As of November 2011, there are 855 breweries in planning — a number which has only gone up since. One such brewery on the list is Moustache Brewing, Long Island’s newest “brewery in planning”. As you can imagine, starting a brewery is not easy or cheap. Basic fees include licensing, rent, purchasing and installing equipment etc. And then you get to the actual building of the brewery, the research and development of beers, the purchasing of ingredients, hiring of staff and so on and so forth.
Starting from the ground up takes a lot of courage and optimism, and Matt and Lauri Spitz of Moustache Brewing have both in spades. Today, I’m extremely excited to introduce you to the dynamic beer loving duo and give you a a behind the scenes look at Moustache Brewing. Matt and Lauri recently launched a kickstarter campaign to raise capital for the brewery, so hopefully many of you will find it in your hearts and wallets to help make their dream a reality.
After all, wouldn’t it be cool to brag about how you helped an amazing beer project launch? My sentiments exactly!
Introducing: Matthew and Lauri Spitz
Founders & Brewers, Moustache Brewing
Long Island, NY
Facebook: Moustache Brewing
Kickstarter: “We’re Growing a Moustache”
Tell us a little about yourselves and your backgrounds!
Matt: I grew up here on the island. I went to school for music performance and audio recording at 5 Towns College. I currently play bass in a reggae band called Royal City Riot. I’ve done some touring with them, but it has slowed down a bit recently. I think we’re all busy with other things in life.
Lauri: I’m from Long Island, NY and I’ve lived here my whole life. After high school, I college hopped for a bit studying various visual arts. Then after Matt and I got married in 2007 I went back to college at Stony Brook University and graduated with my BA in Asian & Asian American studies. We had spent a month living in Tokyo before our wedding and I wanted to move to Japan and teach English. It just ended up not being the right thing for me at that time so we stayed here.
How did each of you get into craft beer?
Matt: I was never happy to go along with whatever anyone else was doing. I also was never happy to just get something stock, and not customize it myself. That actually led me to a brief stint as a guitar and bass maker. Before I was legal drinking age, I was playing in bars. My older band mates would ask me what I wanted to drink, they all had Buds, and I’d ask for a Guinness.
Lauri: I was completely unamused by the standard beer offerings when I turned 21. Luckily for me Matt had a year on me and was able to guide me to the good stuff at the time (Guinness, Sam Adams, Sierra Nevada) Later on we met our friend Anthony, who was a brewer at Blue Point Brewing Company here on Long Island at the time, and starting drinking lots of Blue Point beers. Anthony is also how we got into brewing. We were the cool kids drinking our fancy beers.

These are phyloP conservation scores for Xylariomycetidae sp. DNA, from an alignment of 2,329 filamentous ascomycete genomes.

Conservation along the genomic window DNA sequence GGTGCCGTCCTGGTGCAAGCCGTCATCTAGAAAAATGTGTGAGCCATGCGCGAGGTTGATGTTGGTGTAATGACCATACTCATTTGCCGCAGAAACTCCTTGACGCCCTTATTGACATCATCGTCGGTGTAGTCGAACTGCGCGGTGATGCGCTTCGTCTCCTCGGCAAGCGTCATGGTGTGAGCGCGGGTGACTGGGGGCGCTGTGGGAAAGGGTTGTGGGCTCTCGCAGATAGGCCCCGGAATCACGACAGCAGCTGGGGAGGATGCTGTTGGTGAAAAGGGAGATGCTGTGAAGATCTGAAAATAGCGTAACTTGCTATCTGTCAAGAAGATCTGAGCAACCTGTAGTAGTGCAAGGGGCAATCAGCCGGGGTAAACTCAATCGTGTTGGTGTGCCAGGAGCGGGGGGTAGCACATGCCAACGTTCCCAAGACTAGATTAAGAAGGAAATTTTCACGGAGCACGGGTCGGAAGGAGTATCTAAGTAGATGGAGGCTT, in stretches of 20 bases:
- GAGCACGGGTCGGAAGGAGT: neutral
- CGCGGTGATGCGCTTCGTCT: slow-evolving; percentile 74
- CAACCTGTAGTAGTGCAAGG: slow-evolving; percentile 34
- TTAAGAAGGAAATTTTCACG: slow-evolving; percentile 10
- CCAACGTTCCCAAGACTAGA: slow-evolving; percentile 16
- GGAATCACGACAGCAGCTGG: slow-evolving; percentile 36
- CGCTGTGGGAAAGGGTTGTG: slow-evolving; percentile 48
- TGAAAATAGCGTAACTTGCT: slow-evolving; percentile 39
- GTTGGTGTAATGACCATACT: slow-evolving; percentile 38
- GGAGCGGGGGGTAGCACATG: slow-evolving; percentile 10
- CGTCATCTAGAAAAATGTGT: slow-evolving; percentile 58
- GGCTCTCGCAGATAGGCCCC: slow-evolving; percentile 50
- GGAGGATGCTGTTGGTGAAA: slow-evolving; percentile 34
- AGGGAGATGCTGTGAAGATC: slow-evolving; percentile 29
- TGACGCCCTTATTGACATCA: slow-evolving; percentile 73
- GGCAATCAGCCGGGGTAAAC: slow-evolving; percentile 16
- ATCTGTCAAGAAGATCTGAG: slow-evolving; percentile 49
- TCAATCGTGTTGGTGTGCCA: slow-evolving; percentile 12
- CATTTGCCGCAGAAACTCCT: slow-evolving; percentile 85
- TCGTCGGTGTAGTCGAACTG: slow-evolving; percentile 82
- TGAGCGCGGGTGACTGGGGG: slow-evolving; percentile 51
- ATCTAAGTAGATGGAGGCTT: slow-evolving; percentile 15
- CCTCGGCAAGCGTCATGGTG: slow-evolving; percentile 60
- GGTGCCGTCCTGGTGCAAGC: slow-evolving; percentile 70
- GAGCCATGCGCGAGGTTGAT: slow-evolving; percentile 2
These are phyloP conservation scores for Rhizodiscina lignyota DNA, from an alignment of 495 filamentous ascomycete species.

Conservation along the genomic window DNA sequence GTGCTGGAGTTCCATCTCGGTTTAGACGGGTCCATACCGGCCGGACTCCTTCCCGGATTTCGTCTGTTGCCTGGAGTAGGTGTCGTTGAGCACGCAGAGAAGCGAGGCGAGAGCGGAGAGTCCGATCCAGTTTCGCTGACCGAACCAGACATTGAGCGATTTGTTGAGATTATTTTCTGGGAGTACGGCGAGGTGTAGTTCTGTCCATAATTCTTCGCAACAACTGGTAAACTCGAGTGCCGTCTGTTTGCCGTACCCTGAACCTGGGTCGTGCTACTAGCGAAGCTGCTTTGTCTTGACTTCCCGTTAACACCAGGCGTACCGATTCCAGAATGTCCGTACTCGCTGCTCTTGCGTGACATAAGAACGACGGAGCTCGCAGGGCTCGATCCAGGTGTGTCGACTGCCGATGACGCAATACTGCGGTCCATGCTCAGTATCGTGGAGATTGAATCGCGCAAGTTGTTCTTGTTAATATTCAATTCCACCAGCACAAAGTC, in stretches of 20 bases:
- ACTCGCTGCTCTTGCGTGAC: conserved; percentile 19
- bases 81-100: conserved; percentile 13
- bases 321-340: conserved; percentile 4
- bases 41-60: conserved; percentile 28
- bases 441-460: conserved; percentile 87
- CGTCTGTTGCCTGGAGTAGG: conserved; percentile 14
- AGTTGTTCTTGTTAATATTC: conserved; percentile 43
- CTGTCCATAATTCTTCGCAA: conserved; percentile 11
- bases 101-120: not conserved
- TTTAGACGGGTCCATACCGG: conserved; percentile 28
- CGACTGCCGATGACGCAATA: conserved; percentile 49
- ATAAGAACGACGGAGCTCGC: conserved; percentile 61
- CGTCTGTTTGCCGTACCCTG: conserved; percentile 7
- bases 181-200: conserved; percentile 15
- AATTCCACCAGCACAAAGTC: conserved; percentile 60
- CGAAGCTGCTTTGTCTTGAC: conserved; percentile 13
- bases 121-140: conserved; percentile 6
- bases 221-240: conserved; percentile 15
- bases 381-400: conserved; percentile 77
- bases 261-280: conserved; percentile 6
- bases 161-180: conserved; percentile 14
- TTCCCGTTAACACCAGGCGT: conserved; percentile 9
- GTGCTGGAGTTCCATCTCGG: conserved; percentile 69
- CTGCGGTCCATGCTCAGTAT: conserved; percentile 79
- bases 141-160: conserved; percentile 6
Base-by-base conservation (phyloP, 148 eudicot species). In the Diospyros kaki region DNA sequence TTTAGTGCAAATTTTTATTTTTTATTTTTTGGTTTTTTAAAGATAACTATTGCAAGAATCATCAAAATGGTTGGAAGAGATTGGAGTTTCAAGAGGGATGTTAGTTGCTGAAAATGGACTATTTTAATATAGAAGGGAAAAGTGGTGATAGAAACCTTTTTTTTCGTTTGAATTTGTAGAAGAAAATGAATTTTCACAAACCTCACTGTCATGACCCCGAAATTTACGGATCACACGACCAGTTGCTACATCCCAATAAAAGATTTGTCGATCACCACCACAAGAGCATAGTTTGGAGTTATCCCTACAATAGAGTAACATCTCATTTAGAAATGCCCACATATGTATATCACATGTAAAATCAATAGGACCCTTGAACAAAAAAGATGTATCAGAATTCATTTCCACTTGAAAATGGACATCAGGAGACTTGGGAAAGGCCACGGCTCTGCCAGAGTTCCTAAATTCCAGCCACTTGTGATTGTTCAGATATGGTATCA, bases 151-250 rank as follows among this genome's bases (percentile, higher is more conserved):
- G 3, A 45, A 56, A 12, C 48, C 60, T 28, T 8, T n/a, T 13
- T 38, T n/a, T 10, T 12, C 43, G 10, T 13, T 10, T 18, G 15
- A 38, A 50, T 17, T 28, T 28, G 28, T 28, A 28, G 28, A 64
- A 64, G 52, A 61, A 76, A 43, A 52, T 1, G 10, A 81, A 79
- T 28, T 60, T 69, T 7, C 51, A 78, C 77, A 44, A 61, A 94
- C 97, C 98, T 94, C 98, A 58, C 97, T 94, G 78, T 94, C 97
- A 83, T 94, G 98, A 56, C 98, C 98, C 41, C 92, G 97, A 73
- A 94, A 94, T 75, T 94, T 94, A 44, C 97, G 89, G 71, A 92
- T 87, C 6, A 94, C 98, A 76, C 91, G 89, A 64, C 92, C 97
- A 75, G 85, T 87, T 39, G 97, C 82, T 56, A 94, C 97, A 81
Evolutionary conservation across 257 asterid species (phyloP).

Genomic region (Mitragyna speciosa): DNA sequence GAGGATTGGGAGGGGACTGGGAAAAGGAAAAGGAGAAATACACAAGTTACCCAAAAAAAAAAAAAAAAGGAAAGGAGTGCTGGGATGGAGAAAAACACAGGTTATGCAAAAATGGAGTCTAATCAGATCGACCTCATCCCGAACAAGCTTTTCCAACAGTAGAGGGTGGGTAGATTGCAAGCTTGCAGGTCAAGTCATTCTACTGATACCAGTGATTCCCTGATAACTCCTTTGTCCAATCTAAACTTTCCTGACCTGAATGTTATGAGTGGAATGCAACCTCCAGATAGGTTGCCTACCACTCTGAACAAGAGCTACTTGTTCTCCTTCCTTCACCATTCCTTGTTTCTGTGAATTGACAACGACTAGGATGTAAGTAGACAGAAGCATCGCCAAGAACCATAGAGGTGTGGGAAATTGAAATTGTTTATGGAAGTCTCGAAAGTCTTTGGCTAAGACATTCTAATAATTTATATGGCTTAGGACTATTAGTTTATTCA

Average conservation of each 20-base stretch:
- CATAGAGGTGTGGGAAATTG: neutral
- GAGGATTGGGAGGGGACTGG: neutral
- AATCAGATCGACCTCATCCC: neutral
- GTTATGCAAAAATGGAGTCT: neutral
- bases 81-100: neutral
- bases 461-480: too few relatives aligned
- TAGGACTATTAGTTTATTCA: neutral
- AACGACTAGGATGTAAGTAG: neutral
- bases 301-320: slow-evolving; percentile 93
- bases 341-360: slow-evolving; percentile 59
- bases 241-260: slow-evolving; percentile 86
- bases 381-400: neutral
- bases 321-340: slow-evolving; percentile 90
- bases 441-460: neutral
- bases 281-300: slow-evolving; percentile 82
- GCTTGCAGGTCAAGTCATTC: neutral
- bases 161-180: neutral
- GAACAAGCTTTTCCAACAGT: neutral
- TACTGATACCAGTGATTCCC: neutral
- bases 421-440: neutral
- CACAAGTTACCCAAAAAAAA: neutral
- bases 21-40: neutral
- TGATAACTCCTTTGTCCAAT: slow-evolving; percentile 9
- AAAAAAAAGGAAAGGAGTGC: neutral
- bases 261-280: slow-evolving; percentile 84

What did you do professionally before you decided to start a brewery?
Matt: I’ve been working in retail since I could work. Although, I usually work in the back of house doing operations/ logistics and inventory type things. I’m much more of a behind the scenes guy.
Lauri: I work in health care. I’m a health information manager for a small family practice. My day consists of converting paper records to our electronic health system and helping the Dr.s ensure they are meeting the new meaningful use requirements that are being implemented by the government at the end of this year. It can be really interesting, but sometimes it’s so mind numbing.
How long have you been planning to open a brewery?
Matt: We started home brewing in 2005. After our first batch, we started day dreaming about having our own brewery. We doodled names and logos, thought of seasonal releases, and just talked about how cool it would be to have a brewery. Back then, we didn’t realize what actually went into creating a brewery. About a year and a half ago, we really started to do a lot of research, and talk to breweries on the Island to pick their brains.
Lauri: It’s been a while for us. For a while it was totally an “It would be awesome to do but we really can’t pull that off” kind of thing. Then, I started working in health care and became unhappy with the way my life was going. I started seeing a life coach to try to find a new direction and a way to be happy. I told her my dream was to open a brewery but I knew it would never happen. She immediately made me realize that I first needed to change my attitude to make things happen. Once I was able to change my attitude and had my “ah ha!” moment we got really serious about things. We started doing tons of research and BOOM! Here we are today.
What is the hardest part about starting a brewery?
Matt: Trying to figure out the “best” way to do this. Our plans have changed a whole bunch of times. From what size brew house to start with, to what kind of location, what the overall feel for the company will be. It’s all evolved a lot.
Lauri: The whole process is crazy. We need to have Federal AND State licensing before we can brew or sell beer. In order for us to even apply for both of the licenses we need to have our building and our lease secured. Then we need to have our equipment and everything set up and ready to go. After that, we send in our applications and just wait. While we are waiting we are paying rent and utilities on a brewery that we can basically just stare at. We can’t make or sell beer before receive both federal and state approval. This takes at least 6 month, usually more time though. We know breweries that have been waiting over a year. It’s so daunting just to think about it.